Elasticity of Substitution
The concept of the elasticity of substitution, developed by Joan Robinson and John Hicks separately in the 1930s, represented an important addition to the marginal theory of the 1870s, in the tradition of Marshall, Edgeworth and Pareto. It brought together two concepts which were already well established in the literature – the ideas of elasticities (which derive from Mill) and those of substitution (which go back to Smith). The relationship defined by the concept is a mathematical one relating to utility and production functions, with considerable economic implications. It has two applications: to the theory of production, and in particular the isoquant relationship between factor inputs, and to consumer behaviour and the indifference curve. Let us look at each in turn.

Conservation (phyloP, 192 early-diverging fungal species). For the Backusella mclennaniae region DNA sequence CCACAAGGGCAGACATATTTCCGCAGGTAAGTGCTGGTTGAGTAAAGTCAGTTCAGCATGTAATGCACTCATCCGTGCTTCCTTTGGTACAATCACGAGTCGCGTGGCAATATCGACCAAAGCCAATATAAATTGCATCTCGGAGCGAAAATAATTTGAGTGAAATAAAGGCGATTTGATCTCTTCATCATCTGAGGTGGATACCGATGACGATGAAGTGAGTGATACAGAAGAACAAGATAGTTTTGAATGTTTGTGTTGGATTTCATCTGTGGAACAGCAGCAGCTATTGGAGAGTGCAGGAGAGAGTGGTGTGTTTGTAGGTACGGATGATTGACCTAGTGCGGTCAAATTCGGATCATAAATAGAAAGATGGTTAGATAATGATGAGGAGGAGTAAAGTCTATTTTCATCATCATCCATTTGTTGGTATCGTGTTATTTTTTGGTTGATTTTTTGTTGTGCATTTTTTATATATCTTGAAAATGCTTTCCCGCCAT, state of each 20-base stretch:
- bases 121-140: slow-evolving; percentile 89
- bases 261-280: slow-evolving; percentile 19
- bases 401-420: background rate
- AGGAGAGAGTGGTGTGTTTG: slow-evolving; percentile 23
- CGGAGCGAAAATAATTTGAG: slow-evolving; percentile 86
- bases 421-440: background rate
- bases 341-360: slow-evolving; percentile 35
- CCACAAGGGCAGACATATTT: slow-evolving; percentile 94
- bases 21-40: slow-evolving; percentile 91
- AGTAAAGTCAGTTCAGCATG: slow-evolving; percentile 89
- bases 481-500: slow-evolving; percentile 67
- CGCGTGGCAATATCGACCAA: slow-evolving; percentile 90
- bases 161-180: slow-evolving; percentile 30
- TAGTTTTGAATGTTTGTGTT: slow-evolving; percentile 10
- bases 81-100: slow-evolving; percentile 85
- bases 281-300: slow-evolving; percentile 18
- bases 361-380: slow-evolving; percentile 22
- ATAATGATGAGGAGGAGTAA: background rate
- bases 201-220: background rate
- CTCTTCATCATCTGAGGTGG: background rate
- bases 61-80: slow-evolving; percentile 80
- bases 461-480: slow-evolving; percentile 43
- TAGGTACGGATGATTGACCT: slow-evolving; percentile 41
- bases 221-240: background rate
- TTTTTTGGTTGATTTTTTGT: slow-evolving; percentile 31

KeywordsCES production functions Cobb–Douglas functions Elasticity Elasticity of substitution Hicks, J. R. Income effects Indifference curves Production functions Robinson, J. V. Substitution Substitution effects Value theory
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